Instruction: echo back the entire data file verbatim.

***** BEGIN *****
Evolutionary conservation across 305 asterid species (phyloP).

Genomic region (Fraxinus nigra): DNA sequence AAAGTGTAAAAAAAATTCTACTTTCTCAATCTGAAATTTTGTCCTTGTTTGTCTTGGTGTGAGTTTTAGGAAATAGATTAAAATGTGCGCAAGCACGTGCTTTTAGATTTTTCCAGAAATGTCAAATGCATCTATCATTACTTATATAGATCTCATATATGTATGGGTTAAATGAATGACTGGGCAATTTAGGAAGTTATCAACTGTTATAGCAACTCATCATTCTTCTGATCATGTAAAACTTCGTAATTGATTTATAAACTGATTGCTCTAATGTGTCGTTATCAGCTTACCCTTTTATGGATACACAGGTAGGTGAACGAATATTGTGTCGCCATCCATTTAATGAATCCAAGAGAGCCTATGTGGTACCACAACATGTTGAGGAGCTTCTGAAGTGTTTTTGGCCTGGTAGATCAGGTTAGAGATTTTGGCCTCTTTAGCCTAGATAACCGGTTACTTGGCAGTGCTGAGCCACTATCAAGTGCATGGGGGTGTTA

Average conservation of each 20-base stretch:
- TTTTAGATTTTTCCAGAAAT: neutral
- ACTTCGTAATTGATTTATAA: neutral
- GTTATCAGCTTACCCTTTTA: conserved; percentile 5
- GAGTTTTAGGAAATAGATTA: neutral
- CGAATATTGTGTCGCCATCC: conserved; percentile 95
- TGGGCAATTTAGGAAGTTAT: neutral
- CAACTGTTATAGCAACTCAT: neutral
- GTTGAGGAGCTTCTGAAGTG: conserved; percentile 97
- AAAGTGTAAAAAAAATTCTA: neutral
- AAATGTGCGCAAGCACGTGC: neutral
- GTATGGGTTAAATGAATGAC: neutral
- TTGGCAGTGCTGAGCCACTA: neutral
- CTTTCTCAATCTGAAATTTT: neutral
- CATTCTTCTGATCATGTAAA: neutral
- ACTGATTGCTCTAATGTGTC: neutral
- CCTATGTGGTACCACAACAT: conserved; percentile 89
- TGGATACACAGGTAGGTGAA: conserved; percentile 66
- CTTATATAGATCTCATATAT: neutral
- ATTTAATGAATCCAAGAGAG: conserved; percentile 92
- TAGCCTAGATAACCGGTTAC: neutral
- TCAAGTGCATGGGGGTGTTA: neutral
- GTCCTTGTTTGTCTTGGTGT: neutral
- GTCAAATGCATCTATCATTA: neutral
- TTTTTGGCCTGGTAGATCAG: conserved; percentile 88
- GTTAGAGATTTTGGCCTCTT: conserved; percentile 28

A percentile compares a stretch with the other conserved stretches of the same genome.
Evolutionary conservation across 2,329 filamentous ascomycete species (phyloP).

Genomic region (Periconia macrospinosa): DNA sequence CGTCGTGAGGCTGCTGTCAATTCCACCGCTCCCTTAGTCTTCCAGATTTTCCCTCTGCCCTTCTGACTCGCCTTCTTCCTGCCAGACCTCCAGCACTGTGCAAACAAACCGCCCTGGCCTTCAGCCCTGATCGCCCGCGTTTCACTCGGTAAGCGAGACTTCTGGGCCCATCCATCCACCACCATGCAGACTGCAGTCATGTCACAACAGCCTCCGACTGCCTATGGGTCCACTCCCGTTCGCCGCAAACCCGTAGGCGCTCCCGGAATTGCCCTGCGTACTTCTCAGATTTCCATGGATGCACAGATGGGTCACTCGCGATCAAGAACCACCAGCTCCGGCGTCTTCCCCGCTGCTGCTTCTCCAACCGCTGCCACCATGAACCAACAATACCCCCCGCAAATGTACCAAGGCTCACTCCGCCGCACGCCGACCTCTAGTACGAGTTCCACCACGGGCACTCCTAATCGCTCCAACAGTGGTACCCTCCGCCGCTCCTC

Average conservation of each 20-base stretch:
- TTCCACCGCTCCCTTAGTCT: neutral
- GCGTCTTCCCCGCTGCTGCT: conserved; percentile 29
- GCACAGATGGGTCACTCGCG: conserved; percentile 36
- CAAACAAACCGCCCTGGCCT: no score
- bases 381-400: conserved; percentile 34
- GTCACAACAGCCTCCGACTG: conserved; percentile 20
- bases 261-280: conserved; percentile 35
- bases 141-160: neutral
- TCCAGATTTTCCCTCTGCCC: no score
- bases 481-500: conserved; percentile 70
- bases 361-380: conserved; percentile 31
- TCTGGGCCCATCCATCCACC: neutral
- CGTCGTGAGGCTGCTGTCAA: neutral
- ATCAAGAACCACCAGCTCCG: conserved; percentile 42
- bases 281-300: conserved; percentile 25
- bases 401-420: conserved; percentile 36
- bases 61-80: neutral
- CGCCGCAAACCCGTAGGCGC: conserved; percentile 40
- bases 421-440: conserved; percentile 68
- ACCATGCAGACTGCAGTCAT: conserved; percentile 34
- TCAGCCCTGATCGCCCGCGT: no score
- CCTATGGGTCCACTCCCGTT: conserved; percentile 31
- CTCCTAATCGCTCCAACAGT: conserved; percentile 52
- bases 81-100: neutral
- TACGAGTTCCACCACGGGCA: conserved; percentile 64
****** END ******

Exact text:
Evolutionary conservation across 305 asterid species (phyloP).

Genomic region (Fraxinus nigra): DNA sequence AAAGTGTAAAAAAAATTCTACTTTCTCAATCTGAAATTTTGTCCTTGTTTGTCTTGGTGTGAGTTTTAGGAAATAGATTAAAATGTGCGCAAGCACGTGCTTTTAGATTTTTCCAGAAATGTCAAATGCATCTATCATTACTTATATAGATCTCATATATGTATGGGTTAAATGAATGACTGGGCAATTTAGGAAGTTATCAACTGTTATAGCAACTCATCATTCTTCTGATCATGTAAAACTTCGTAATTGATTTATAAACTGATTGCTCTAATGTGTCGTTATCAGCTTACCCTTTTATGGATACACAGGTAGGTGAACGAATATTGTGTCGCCATCCATTTAATGAATCCAAGAGAGCCTATGTGGTACCACAACATGTTGAGGAGCTTCTGAAGTGTTTTTGGCCTGGTAGATCAGGTTAGAGATTTTGGCCTCTTTAGCCTAGATAACCGGTTACTTGGCAGTGCTGAGCCACTATCAAGTGCATGGGGGTGTTA

Average conservation of each 20-base stretch:
- TTTTAGATTTTTCCAGAAAT: neutral
- ACTTCGTAATTGATTTATAA: neutral
- GTTATCAGCTTACCCTTTTA: conserved; percentile 5
- GAGTTTTAGGAAATAGATTA: neutral
- CGAATATTGTGTCGCCATCC: conserved; percentile 95
- TGGGCAATTTAGGAAGTTAT: neutral
- CAACTGTTATAGCAACTCAT: neutral
- GTTGAGGAGCTTCTGAAGTG: conserved; percentile 97
- AAAGTGTAAAAAAAATTCTA: neutral
- AAATGTGCGCAAGCACGTGC: neutral
- GTATGGGTTAAATGAATGAC: neutral
- TTGGCAGTGCTGAGCCACTA: neutral
- CTTTCTCAATCTGAAATTTT: neutral
- CATTCTTCTGATCATGTAAA: neutral
- ACTGATTGCTCTAATGTGTC: neutral
- CCTATGTGGTACCACAACAT: conserved; percentile 89
- TGGATACACAGGTAGGTGAA: conserved; percentile 66
- CTTATATAGATCTCATATAT: neutral
- ATTTAATGAATCCAAGAGAG: conserved; percentile 92
- TAGCCTAGATAACCGGTTAC: neutral
- TCAAGTGCATGGGGGTGTTA: neutral
- GTCCTTGTTTGTCTTGGTGT: neutral
- GTCAAATGCATCTATCATTA: neutral
- TTTTTGGCCTGGTAGATCAG: conserved; percentile 88
- GTTAGAGATTTTGGCCTCTT: conserved; percentile 28

A percentile compares a stretch with the other conserved stretches of the same genome.
Evolutionary conservation across 2,329 filamentous ascomycete species (phyloP).

Genomic region (Periconia macrospinosa): DNA sequence CGTCGTGAGGCTGCTGTCAATTCCACCGCTCCCTTAGTCTTCCAGATTTTCCCTCTGCCCTTCTGACTCGCCTTCTTCCTGCCAGACCTCCAGCACTGTGCAAACAAACCGCCCTGGCCTTCAGCCCTGATCGCCCGCGTTTCACTCGGTAAGCGAGACTTCTGGGCCCATCCATCCACCACCATGCAGACTGCAGTCATGTCACAACAGCCTCCGACTGCCTATGGGTCCACTCCCGTTCGCCGCAAACCCGTAGGCGCTCCCGGAATTGCCCTGCGTACTTCTCAGATTTCCATGGATGCACAGATGGGTCACTCGCGATCAAGAACCACCAGCTCCGGCGTCTTCCCCGCTGCTGCTTCTCCAACCGCTGCCACCATGAACCAACAATACCCCCCGCAAATGTACCAAGGCTCACTCCGCCGCACGCCGACCTCTAGTACGAGTTCCACCACGGGCACTCCTAATCGCTCCAACAGTGGTACCCTCCGCCGCTCCTC

Average conservation of each 20-base stretch:
- TTCCACCGCTCCCTTAGTCT: neutral
- GCGTCTTCCCCGCTGCTGCT: conserved; percentile 29
- GCACAGATGGGTCACTCGCG: conserved; percentile 36
- CAAACAAACCGCCCTGGCCT: no score
- bases 381-400: conserved; percentile 34
- GTCACAACAGCCTCCGACTG: conserved; percentile 20
- bases 261-280: conserved; percentile 35
- bases 141-160: neutral
- TCCAGATTTTCCCTCTGCCC: no score
- bases 481-500: conserved; percentile 70
- bases 361-380: conserved; percentile 31
- TCTGGGCCCATCCATCCACC: neutral
- CGTCGTGAGGCTGCTGTCAA: neutral
- ATCAAGAACCACCAGCTCCG: conserved; percentile 42
- bases 281-300: conserved; percentile 25
- bases 401-420: conserved; percentile 36
- bases 61-80: neutral
- CGCCGCAAACCCGTAGGCGC: conserved; percentile 40
- bases 421-440: conserved; percentile 68
- ACCATGCAGACTGCAGTCAT: conserved; percentile 34
- TCAGCCCTGATCGCCCGCGT: no score
- CCTATGGGTCCACTCCCGTT: conserved; percentile 31
- CTCCTAATCGCTCCAACAGT: conserved; percentile 52
- bases 81-100: neutral
- TACGAGTTCCACCACGGGCA: conserved; percentile 64